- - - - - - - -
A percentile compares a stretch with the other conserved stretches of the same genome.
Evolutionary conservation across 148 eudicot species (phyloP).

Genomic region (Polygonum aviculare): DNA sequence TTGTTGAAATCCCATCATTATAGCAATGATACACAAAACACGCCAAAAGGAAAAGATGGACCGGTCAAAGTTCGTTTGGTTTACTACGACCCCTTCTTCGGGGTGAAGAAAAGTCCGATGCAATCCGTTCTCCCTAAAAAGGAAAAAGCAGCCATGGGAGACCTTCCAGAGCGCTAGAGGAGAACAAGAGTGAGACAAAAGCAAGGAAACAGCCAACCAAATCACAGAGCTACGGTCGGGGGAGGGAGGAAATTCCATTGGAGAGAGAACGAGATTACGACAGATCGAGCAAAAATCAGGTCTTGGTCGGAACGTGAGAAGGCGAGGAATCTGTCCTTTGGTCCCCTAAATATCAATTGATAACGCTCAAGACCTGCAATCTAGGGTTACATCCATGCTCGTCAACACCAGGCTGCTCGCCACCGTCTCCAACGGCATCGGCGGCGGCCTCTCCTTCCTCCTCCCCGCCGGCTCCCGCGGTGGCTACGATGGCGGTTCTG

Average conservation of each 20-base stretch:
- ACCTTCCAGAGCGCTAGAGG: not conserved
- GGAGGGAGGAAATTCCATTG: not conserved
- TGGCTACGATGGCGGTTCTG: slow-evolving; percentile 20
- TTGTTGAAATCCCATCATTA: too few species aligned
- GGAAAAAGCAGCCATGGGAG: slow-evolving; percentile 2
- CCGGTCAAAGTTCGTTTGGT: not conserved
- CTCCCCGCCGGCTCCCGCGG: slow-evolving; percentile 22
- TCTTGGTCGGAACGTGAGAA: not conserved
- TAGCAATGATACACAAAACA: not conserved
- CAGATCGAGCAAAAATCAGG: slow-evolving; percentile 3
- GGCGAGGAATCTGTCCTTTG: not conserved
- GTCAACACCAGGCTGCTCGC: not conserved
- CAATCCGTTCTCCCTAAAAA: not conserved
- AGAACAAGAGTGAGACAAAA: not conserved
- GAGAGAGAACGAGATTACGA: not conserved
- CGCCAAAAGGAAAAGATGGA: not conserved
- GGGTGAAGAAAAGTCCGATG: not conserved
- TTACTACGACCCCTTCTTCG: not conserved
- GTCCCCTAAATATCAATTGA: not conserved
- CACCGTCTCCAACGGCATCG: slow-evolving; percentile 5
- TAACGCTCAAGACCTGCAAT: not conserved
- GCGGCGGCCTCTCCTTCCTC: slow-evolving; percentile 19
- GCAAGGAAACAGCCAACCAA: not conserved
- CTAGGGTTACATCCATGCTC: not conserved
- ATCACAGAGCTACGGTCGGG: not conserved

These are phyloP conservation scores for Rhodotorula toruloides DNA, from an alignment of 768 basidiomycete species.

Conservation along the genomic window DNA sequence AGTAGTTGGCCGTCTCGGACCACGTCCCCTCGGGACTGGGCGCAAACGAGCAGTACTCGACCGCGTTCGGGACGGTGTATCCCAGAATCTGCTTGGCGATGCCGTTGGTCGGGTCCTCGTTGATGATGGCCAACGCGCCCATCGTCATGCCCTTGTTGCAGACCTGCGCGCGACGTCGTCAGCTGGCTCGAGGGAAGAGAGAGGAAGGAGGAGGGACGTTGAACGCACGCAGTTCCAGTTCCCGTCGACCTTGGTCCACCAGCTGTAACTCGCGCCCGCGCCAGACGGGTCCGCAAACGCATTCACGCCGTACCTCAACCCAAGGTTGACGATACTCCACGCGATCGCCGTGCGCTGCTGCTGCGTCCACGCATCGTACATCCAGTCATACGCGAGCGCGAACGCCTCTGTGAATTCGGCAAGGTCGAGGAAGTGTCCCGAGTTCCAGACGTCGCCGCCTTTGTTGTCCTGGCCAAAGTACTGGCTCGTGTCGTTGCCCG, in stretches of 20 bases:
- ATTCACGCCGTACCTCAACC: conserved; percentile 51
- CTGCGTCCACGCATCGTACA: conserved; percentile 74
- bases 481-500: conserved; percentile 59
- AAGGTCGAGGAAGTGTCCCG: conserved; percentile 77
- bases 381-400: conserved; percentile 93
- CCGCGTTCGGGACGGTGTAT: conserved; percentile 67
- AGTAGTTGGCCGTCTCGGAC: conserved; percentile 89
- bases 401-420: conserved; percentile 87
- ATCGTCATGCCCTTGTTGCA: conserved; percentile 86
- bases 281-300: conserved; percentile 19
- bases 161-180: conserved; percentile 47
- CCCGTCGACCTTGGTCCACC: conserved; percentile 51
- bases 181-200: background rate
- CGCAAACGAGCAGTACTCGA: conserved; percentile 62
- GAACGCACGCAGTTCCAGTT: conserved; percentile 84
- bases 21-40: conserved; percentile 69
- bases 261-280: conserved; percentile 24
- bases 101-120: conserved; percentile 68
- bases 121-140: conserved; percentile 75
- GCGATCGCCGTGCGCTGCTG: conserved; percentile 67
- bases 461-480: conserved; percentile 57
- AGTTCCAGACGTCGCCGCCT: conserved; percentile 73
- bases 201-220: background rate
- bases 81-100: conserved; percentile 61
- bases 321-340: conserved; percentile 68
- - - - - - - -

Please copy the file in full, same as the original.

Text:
A percentile compares a stretch with the other conserved stretches of the same genome.
Evolutionary conservation across 148 eudicot species (phyloP).

Genomic region (Polygonum aviculare): DNA sequence TTGTTGAAATCCCATCATTATAGCAATGATACACAAAACACGCCAAAAGGAAAAGATGGACCGGTCAAAGTTCGTTTGGTTTACTACGACCCCTTCTTCGGGGTGAAGAAAAGTCCGATGCAATCCGTTCTCCCTAAAAAGGAAAAAGCAGCCATGGGAGACCTTCCAGAGCGCTAGAGGAGAACAAGAGTGAGACAAAAGCAAGGAAACAGCCAACCAAATCACAGAGCTACGGTCGGGGGAGGGAGGAAATTCCATTGGAGAGAGAACGAGATTACGACAGATCGAGCAAAAATCAGGTCTTGGTCGGAACGTGAGAAGGCGAGGAATCTGTCCTTTGGTCCCCTAAATATCAATTGATAACGCTCAAGACCTGCAATCTAGGGTTACATCCATGCTCGTCAACACCAGGCTGCTCGCCACCGTCTCCAACGGCATCGGCGGCGGCCTCTCCTTCCTCCTCCCCGCCGGCTCCCGCGGTGGCTACGATGGCGGTTCTG

Average conservation of each 20-base stretch:
- ACCTTCCAGAGCGCTAGAGG: not conserved
- GGAGGGAGGAAATTCCATTG: not conserved
- TGGCTACGATGGCGGTTCTG: slow-evolving; percentile 20
- TTGTTGAAATCCCATCATTA: too few species aligned
- GGAAAAAGCAGCCATGGGAG: slow-evolving; percentile 2
- CCGGTCAAAGTTCGTTTGGT: not conserved
- CTCCCCGCCGGCTCCCGCGG: slow-evolving; percentile 22
- TCTTGGTCGGAACGTGAGAA: not conserved
- TAGCAATGATACACAAAACA: not conserved
- CAGATCGAGCAAAAATCAGG: slow-evolving; percentile 3
- GGCGAGGAATCTGTCCTTTG: not conserved
- GTCAACACCAGGCTGCTCGC: not conserved
- CAATCCGTTCTCCCTAAAAA: not conserved
- AGAACAAGAGTGAGACAAAA: not conserved
- GAGAGAGAACGAGATTACGA: not conserved
- CGCCAAAAGGAAAAGATGGA: not conserved
- GGGTGAAGAAAAGTCCGATG: not conserved
- TTACTACGACCCCTTCTTCG: not conserved
- GTCCCCTAAATATCAATTGA: not conserved
- CACCGTCTCCAACGGCATCG: slow-evolving; percentile 5
- TAACGCTCAAGACCTGCAAT: not conserved
- GCGGCGGCCTCTCCTTCCTC: slow-evolving; percentile 19
- GCAAGGAAACAGCCAACCAA: not conserved
- CTAGGGTTACATCCATGCTC: not conserved
- ATCACAGAGCTACGGTCGGG: not conserved

These are phyloP conservation scores for Rhodotorula toruloides DNA, from an alignment of 768 basidiomycete species.

Conservation along the genomic window DNA sequence AGTAGTTGGCCGTCTCGGACCACGTCCCCTCGGGACTGGGCGCAAACGAGCAGTACTCGACCGCGTTCGGGACGGTGTATCCCAGAATCTGCTTGGCGATGCCGTTGGTCGGGTCCTCGTTGATGATGGCCAACGCGCCCATCGTCATGCCCTTGTTGCAGACCTGCGCGCGACGTCGTCAGCTGGCTCGAGGGAAGAGAGAGGAAGGAGGAGGGACGTTGAACGCACGCAGTTCCAGTTCCCGTCGACCTTGGTCCACCAGCTGTAACTCGCGCCCGCGCCAGACGGGTCCGCAAACGCATTCACGCCGTACCTCAACCCAAGGTTGACGATACTCCACGCGATCGCCGTGCGCTGCTGCTGCGTCCACGCATCGTACATCCAGTCATACGCGAGCGCGAACGCCTCTGTGAATTCGGCAAGGTCGAGGAAGTGTCCCGAGTTCCAGACGTCGCCGCCTTTGTTGTCCTGGCCAAAGTACTGGCTCGTGTCGTTGCCCG, in stretches of 20 bases:
- ATTCACGCCGTACCTCAACC: conserved; percentile 51
- CTGCGTCCACGCATCGTACA: conserved; percentile 74
- bases 481-500: conserved; percentile 59
- AAGGTCGAGGAAGTGTCCCG: conserved; percentile 77
- bases 381-400: conserved; percentile 93
- CCGCGTTCGGGACGGTGTAT: conserved; percentile 67
- AGTAGTTGGCCGTCTCGGAC: conserved; percentile 89
- bases 401-420: conserved; percentile 87
- ATCGTCATGCCCTTGTTGCA: conserved; percentile 86
- bases 281-300: conserved; percentile 19
- bases 161-180: conserved; percentile 47
- CCCGTCGACCTTGGTCCACC: conserved; percentile 51
- bases 181-200: background rate
- CGCAAACGAGCAGTACTCGA: conserved; percentile 62
- GAACGCACGCAGTTCCAGTT: conserved; percentile 84
- bases 21-40: conserved; percentile 69
- bases 261-280: conserved; percentile 24
- bases 101-120: conserved; percentile 68
- bases 121-140: conserved; percentile 75
- GCGATCGCCGTGCGCTGCTG: conserved; percentile 67
- bases 461-480: conserved; percentile 57
- AGTTCCAGACGTCGCCGCCT: conserved; percentile 73
- bases 201-220: background rate
- bases 81-100: conserved; percentile 61
- bases 321-340: conserved; percentile 68